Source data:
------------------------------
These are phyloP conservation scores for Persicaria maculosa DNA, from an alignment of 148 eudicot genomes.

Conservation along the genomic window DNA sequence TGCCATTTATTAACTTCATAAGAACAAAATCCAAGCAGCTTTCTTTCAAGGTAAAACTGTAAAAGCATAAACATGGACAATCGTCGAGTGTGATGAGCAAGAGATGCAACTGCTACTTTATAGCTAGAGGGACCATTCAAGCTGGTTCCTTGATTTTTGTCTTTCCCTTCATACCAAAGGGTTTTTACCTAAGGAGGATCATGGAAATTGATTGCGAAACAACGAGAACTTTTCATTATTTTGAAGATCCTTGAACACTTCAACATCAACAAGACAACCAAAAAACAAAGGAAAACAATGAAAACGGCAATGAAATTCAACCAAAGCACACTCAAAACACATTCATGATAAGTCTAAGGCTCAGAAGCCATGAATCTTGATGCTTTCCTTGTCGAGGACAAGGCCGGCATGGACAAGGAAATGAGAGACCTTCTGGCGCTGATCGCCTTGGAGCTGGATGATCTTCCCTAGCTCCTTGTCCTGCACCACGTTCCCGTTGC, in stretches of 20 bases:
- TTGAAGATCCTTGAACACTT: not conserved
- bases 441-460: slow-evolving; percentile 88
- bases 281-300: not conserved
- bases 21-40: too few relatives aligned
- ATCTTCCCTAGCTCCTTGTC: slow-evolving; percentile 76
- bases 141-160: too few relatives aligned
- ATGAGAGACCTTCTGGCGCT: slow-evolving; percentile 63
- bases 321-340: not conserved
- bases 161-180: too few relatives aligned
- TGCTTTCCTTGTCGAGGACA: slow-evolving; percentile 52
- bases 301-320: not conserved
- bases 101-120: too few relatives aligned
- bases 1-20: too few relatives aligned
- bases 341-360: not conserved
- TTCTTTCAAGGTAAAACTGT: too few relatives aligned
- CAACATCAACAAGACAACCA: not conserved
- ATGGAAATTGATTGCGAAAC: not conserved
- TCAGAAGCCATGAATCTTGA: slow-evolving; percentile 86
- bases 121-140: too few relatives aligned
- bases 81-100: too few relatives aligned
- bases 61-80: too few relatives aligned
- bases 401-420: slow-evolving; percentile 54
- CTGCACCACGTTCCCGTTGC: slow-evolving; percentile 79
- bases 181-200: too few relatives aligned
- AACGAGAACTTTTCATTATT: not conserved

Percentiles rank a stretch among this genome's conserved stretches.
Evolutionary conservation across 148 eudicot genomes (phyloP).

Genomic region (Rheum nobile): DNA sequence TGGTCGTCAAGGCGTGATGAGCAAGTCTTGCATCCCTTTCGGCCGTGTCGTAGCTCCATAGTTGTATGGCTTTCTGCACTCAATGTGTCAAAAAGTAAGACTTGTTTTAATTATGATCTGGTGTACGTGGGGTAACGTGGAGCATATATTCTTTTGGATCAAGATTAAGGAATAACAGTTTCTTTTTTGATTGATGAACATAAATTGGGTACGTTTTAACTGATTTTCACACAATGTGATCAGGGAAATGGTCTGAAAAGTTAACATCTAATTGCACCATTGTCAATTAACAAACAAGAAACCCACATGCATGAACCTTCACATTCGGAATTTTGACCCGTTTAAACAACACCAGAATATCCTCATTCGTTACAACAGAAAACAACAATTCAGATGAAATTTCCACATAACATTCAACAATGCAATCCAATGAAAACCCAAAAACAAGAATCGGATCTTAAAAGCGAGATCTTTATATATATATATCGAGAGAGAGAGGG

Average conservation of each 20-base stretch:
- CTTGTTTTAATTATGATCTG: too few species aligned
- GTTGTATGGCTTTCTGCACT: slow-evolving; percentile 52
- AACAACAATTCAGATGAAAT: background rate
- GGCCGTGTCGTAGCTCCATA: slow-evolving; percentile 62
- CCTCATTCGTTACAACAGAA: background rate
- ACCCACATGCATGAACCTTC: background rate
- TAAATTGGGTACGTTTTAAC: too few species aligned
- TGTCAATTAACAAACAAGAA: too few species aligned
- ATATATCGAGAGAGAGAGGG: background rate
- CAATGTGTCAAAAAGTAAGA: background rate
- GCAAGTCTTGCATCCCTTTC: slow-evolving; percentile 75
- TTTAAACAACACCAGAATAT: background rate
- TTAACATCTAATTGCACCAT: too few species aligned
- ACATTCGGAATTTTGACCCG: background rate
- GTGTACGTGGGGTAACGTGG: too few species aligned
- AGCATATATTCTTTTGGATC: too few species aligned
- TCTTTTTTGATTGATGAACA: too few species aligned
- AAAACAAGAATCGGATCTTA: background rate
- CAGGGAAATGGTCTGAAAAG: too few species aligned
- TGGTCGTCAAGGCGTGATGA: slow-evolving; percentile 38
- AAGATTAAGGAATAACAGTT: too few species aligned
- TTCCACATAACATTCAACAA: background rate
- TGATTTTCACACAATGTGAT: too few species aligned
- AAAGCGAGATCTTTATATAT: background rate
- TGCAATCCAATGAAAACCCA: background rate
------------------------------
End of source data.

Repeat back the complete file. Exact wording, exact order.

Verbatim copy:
These are phyloP conservation scores for Persicaria maculosa DNA, from an alignment of 148 eudicot genomes.

Conservation along the genomic window DNA sequence TGCCATTTATTAACTTCATAAGAACAAAATCCAAGCAGCTTTCTTTCAAGGTAAAACTGTAAAAGCATAAACATGGACAATCGTCGAGTGTGATGAGCAAGAGATGCAACTGCTACTTTATAGCTAGAGGGACCATTCAAGCTGGTTCCTTGATTTTTGTCTTTCCCTTCATACCAAAGGGTTTTTACCTAAGGAGGATCATGGAAATTGATTGCGAAACAACGAGAACTTTTCATTATTTTGAAGATCCTTGAACACTTCAACATCAACAAGACAACCAAAAAACAAAGGAAAACAATGAAAACGGCAATGAAATTCAACCAAAGCACACTCAAAACACATTCATGATAAGTCTAAGGCTCAGAAGCCATGAATCTTGATGCTTTCCTTGTCGAGGACAAGGCCGGCATGGACAAGGAAATGAGAGACCTTCTGGCGCTGATCGCCTTGGAGCTGGATGATCTTCCCTAGCTCCTTGTCCTGCACCACGTTCCCGTTGC, in stretches of 20 bases:
- TTGAAGATCCTTGAACACTT: not conserved
- bases 441-460: slow-evolving; percentile 88
- bases 281-300: not conserved
- bases 21-40: too few relatives aligned
- ATCTTCCCTAGCTCCTTGTC: slow-evolving; percentile 76
- bases 141-160: too few relatives aligned
- ATGAGAGACCTTCTGGCGCT: slow-evolving; percentile 63
- bases 321-340: not conserved
- bases 161-180: too few relatives aligned
- TGCTTTCCTTGTCGAGGACA: slow-evolving; percentile 52
- bases 301-320: not conserved
- bases 101-120: too few relatives aligned
- bases 1-20: too few relatives aligned
- bases 341-360: not conserved
- TTCTTTCAAGGTAAAACTGT: too few relatives aligned
- CAACATCAACAAGACAACCA: not conserved
- ATGGAAATTGATTGCGAAAC: not conserved
- TCAGAAGCCATGAATCTTGA: slow-evolving; percentile 86
- bases 121-140: too few relatives aligned
- bases 81-100: too few relatives aligned
- bases 61-80: too few relatives aligned
- bases 401-420: slow-evolving; percentile 54
- CTGCACCACGTTCCCGTTGC: slow-evolving; percentile 79
- bases 181-200: too few relatives aligned
- AACGAGAACTTTTCATTATT: not conserved

Percentiles rank a stretch among this genome's conserved stretches.
Evolutionary conservation across 148 eudicot genomes (phyloP).

Genomic region (Rheum nobile): DNA sequence TGGTCGTCAAGGCGTGATGAGCAAGTCTTGCATCCCTTTCGGCCGTGTCGTAGCTCCATAGTTGTATGGCTTTCTGCACTCAATGTGTCAAAAAGTAAGACTTGTTTTAATTATGATCTGGTGTACGTGGGGTAACGTGGAGCATATATTCTTTTGGATCAAGATTAAGGAATAACAGTTTCTTTTTTGATTGATGAACATAAATTGGGTACGTTTTAACTGATTTTCACACAATGTGATCAGGGAAATGGTCTGAAAAGTTAACATCTAATTGCACCATTGTCAATTAACAAACAAGAAACCCACATGCATGAACCTTCACATTCGGAATTTTGACCCGTTTAAACAACACCAGAATATCCTCATTCGTTACAACAGAAAACAACAATTCAGATGAAATTTCCACATAACATTCAACAATGCAATCCAATGAAAACCCAAAAACAAGAATCGGATCTTAAAAGCGAGATCTTTATATATATATATCGAGAGAGAGAGGG

Average conservation of each 20-base stretch:
- CTTGTTTTAATTATGATCTG: too few species aligned
- GTTGTATGGCTTTCTGCACT: slow-evolving; percentile 52
- AACAACAATTCAGATGAAAT: background rate
- GGCCGTGTCGTAGCTCCATA: slow-evolving; percentile 62
- CCTCATTCGTTACAACAGAA: background rate
- ACCCACATGCATGAACCTTC: background rate
- TAAATTGGGTACGTTTTAAC: too few species aligned
- TGTCAATTAACAAACAAGAA: too few species aligned
- ATATATCGAGAGAGAGAGGG: background rate
- CAATGTGTCAAAAAGTAAGA: background rate
- GCAAGTCTTGCATCCCTTTC: slow-evolving; percentile 75
- TTTAAACAACACCAGAATAT: background rate
- TTAACATCTAATTGCACCAT: too few species aligned
- ACATTCGGAATTTTGACCCG: background rate
- GTGTACGTGGGGTAACGTGG: too few species aligned
- AGCATATATTCTTTTGGATC: too few species aligned
- TCTTTTTTGATTGATGAACA: too few species aligned
- AAAACAAGAATCGGATCTTA: background rate
- CAGGGAAATGGTCTGAAAAG: too few species aligned
- TGGTCGTCAAGGCGTGATGA: slow-evolving; percentile 38
- AAGATTAAGGAATAACAGTT: too few species aligned
- TTCCACATAACATTCAACAA: background rate
- TGATTTTCACACAATGTGAT: too few species aligned
- AAAGCGAGATCTTTATATAT: background rate
- TGCAATCCAATGAAAACCCA: background rate